Maung, Stephanie C; El Sara, Ammar; Chapman, Cherylle; Cohen, Danielle; Cukor, Daniel

    2016-05-06

    Sleep disorders have a profound and well-documented impact on overall health and quality of life in the general population. In patients with chronic disease, sleep disorders are more prevalent, with an additional morbidity and mortality burden. The complex and dynamic relationship between sleep disorders and chronic kidney disease (CKD) remain relatively little investigated. This article presents an overview of sleep disorders in patients with CKD, with emphasis on relevant pathophysiologic underpinnings and clinical presentations. Evidence-based interventions will be discussed, in the context of individual sleep disorders, namely sleep apnea, insomnia, restless leg syndrome and excessive daytime sleepiness. Limitations of the current knowledge as well as future research directions will be highlighted, with a final discussion of different conceptual frameworks of the relationship between sleep disorders and CKD.

  16. [Management of high blood pressure in patients with chronic kidney disease : Summary of recent guidelines].

    Science.gov (United States)

    Hougardy, J M; Leeman, M

    Chronic kidney disease and high blood pressure are two common diseases that mutually maintain during their evolution. In the advanced stages of chronic kidney disease, most pat ients are hypertensive and show signs of vascular disease (coronary artery disease, cerebrovascular or peripheral). Almost one third of the patients with advanced chronic kidney disease exhibit resistant hypertension that requires complex therapeutic management. In chronic kidney disease, antihypertensive treatment is conditioned by comorbidities, but also by proteinuria, which is an independent cardiovascular risk factor in addition to the rate of glomerular filtration rate. The treatment of high blood pressure is a cornerstone of the management of the chronic kidney disease. It limits the risk of cardiovascular events (eg. myocardial infarction, stroke), but also slows the progression of chronic kidney disease. Various recommendations have been recently published on the subject in order to offer assistance to the therapeutic management of hypertension in the patient suffering from chronic kidney disease. The purpose of this article is to highlight these main key elements.

  17. Chronic kidney disease in neurogenic bladder.

    Science.gov (United States)

    Sung, Bong Mo; Oh, Dong-Jin; Choi, Moon Hee; Choi, Hye Min

    2018-03-01

    It was believed that neurogenic bladder (NB) might be a risk factor of chronic kidney disease (CKD). However, data are limited regarding the real incidence or risk of CKD in NB. In addition, serum creatinine (sCr), a classical marker of renal function, is not reliable in NB patients because they present muscle wasting due to disuse or denervation. The aim of the study was to estimate the prevalence of CKD in NB patients using serum Cystatin-C. Secondly, we aimed to identify the risk factors for CKD development in NB. This was a cross-sectional study in a public hospital, a specialized center for patients who were victims of industrial accidents. Serum Cystatin-C was checked at the regular laboratory test in the structured NB programme of the hospital, and 313 patients were included in the study. The overall prevalence of CKD, defined as estimated glomerular filtration rate (eGFR) bladder volume, recurrent urinary tract infection, and proteinuria were significantly associated with CKD in the multivariable analysis. Chronic kidney disease prevalence was more than three times higher in NB patients than in the general population despite recent progress in the medical care of NB. Co-morbid diabetes, small bladder volume, recurrent urinary tract infection, and proteinuria seem to be the risk factors for CKD development in NB. © 2016 Asian Pacific Society of Nephrology.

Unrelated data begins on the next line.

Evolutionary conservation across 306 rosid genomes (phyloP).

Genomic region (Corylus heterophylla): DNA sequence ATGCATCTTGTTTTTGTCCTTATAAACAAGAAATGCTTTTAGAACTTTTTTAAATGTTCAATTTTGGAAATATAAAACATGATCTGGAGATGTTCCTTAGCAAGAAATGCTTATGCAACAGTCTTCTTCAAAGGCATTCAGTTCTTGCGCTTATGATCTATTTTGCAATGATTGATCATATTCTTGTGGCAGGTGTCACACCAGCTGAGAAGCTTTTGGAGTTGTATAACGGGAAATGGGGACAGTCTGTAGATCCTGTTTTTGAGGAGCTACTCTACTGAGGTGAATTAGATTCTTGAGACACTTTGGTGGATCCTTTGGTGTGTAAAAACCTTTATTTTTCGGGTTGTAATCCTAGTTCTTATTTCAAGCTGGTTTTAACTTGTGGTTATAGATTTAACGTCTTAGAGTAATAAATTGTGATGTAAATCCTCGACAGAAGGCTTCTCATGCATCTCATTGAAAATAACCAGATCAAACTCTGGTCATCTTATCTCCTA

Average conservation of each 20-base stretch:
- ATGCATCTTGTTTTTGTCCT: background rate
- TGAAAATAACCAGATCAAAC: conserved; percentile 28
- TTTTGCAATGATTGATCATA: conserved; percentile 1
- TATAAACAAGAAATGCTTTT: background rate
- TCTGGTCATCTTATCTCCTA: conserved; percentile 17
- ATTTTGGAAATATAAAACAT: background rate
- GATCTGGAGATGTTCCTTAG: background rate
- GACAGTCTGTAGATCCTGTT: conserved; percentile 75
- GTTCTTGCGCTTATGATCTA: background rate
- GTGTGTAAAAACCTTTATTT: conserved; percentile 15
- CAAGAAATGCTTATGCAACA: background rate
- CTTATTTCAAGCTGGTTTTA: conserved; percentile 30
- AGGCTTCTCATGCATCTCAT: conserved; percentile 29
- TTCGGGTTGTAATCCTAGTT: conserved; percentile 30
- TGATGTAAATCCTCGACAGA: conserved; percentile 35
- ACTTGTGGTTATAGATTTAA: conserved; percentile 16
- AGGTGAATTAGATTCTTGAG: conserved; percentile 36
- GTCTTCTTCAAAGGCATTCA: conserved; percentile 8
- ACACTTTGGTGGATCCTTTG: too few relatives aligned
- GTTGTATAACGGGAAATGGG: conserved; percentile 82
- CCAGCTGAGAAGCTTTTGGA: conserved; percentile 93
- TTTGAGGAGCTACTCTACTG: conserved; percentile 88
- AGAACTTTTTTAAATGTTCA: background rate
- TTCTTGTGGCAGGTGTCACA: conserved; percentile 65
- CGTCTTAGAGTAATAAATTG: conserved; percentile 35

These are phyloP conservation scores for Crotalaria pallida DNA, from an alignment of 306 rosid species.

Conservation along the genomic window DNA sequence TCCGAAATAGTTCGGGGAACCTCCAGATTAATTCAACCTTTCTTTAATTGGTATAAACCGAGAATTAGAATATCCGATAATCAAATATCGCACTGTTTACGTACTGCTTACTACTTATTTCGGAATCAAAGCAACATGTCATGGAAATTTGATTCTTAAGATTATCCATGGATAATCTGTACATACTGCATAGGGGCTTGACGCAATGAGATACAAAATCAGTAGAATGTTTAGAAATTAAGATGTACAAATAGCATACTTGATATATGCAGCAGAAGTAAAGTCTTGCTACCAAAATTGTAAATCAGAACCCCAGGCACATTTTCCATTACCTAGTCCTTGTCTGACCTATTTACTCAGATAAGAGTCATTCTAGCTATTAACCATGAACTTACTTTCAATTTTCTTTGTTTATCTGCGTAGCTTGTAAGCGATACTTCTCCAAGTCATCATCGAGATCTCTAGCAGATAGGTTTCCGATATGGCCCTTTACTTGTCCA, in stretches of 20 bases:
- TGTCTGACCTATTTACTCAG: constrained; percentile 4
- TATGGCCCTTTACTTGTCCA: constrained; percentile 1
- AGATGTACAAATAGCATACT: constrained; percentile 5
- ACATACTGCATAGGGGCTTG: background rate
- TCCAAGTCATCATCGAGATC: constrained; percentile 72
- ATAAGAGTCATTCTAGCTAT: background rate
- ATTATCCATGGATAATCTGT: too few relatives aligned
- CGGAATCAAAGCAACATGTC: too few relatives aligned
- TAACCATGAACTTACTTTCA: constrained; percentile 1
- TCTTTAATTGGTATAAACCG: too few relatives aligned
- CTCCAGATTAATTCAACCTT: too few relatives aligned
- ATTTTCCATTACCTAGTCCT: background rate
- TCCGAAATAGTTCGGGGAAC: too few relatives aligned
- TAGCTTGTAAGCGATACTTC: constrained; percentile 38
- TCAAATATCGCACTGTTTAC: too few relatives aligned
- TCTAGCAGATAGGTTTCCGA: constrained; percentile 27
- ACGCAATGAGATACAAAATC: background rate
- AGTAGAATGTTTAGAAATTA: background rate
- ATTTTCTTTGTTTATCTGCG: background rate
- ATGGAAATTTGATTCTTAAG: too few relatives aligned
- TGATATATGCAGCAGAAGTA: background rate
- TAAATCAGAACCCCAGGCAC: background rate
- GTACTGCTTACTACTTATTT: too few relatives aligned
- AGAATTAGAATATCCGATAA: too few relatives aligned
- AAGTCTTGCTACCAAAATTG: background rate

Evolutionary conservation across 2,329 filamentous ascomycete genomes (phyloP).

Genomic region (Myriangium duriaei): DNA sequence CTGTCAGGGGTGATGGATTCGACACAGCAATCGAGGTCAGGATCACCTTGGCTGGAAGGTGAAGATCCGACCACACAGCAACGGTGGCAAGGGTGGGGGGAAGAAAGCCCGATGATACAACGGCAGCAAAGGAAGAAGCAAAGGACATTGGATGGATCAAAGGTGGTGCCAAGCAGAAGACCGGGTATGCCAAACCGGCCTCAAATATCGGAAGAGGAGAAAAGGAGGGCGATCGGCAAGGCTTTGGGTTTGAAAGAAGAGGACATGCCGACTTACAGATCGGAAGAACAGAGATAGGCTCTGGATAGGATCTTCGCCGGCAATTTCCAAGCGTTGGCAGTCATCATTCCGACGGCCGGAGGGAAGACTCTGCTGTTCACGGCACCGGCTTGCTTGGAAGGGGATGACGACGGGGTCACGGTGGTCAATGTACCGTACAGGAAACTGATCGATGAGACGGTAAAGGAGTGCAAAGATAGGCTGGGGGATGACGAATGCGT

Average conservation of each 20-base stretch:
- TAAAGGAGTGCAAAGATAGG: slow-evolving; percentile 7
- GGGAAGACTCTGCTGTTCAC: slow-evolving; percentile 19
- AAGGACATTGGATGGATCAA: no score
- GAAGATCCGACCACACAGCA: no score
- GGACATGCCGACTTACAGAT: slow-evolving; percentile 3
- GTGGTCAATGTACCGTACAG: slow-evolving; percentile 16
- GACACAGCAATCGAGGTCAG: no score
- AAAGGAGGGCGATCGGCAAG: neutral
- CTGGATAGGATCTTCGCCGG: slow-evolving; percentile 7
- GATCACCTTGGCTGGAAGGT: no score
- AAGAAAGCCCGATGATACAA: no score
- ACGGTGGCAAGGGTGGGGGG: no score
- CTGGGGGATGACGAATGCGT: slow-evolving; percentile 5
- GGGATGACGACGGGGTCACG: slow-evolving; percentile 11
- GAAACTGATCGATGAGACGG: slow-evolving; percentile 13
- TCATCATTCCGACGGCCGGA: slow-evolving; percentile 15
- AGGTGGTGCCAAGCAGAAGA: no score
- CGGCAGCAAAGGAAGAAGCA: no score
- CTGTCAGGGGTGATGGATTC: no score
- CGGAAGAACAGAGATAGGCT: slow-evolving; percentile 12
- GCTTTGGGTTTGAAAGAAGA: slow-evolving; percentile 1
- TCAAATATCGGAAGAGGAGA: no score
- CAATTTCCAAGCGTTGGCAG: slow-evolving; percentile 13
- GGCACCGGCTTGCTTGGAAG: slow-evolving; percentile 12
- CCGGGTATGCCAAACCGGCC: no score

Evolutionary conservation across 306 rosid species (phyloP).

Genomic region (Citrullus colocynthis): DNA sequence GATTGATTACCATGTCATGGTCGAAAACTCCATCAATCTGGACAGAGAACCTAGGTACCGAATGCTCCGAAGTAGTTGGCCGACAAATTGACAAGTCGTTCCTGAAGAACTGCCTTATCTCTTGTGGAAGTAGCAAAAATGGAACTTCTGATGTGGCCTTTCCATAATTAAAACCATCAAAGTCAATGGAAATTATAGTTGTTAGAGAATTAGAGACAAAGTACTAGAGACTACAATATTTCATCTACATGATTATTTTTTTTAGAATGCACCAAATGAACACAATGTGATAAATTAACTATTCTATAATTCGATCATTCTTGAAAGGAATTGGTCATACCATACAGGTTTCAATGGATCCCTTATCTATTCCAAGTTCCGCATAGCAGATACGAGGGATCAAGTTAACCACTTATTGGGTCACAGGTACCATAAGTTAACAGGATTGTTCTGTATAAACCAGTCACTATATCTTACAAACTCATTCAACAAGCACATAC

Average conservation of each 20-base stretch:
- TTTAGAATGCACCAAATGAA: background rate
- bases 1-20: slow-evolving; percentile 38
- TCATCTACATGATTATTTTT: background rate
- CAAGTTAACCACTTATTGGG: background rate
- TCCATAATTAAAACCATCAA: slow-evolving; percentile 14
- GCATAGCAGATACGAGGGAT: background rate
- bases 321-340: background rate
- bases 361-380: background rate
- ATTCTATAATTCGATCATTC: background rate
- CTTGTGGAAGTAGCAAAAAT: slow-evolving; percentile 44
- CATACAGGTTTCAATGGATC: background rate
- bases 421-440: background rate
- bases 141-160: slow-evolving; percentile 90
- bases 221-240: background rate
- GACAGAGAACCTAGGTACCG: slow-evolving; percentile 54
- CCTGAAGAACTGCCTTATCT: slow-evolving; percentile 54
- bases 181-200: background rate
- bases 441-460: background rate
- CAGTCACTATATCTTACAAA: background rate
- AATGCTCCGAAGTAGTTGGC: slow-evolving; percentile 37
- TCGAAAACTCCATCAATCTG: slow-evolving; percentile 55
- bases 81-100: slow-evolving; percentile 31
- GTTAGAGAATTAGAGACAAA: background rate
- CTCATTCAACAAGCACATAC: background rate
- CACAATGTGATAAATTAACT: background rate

18. [DIAGNOSTIC APPROACH TO PATIENTS WITH CHRONIC KIDNEY DISEASE].

    Science.gov (United States)

    Vučak, J; VučK, E; Balint, I

    2016-12-01

    According to consensus definition, chronic kidney disease (CKD) includes urinary excretion of albumin >30 mg/day and/ or reduction in kidney function defined as a decrease in estimated glomerular filtration rate (eGFR) <60 mL/min/1.73 m2 for a period longer than three months, in the presence of kidney tissue damage verified by imaging or histologic methods. In developed world, the first cause of CKD is diabetes, followed by arterial hypertension, and the less frequent causes are inflammatory disease (glomerulonephritis, interstitial nephritis) and congenital condition (polycystic kidney disease). Currently, there is valid classification under the acronym CGA, where C stands for the cause, G for glomerular filtration rate (GFR category) and A for the level of albuminuria category. In early stages, patients usually have no symptoms but there are changes in creatinine values, estimated GFR (eGFR) reduction and presence of albuminuria, especially in patients at risk. Determining the grade of renal impairment is important because of different approaches to treatment, monitoring, expected complications, and patient education. Due to improved diagnostic methods and population aging, CKD is diagnosed ever more increasingly. Family physicians should be familiar with the basic principles of screening and diagnosis of CKD to provide them with appropriate care in collaboration with secondary and tertiary health care.

  19. Progression of chronic kidney disease in children with vesicoureteral reflux: the North American Pediatric Renal Trials Collaborative Studies Database.

    Science.gov (United States)

    Novak, Thomas E; Mathews, Ranjiv; Martz, Karen; Neu, Alicia

    2009-10-01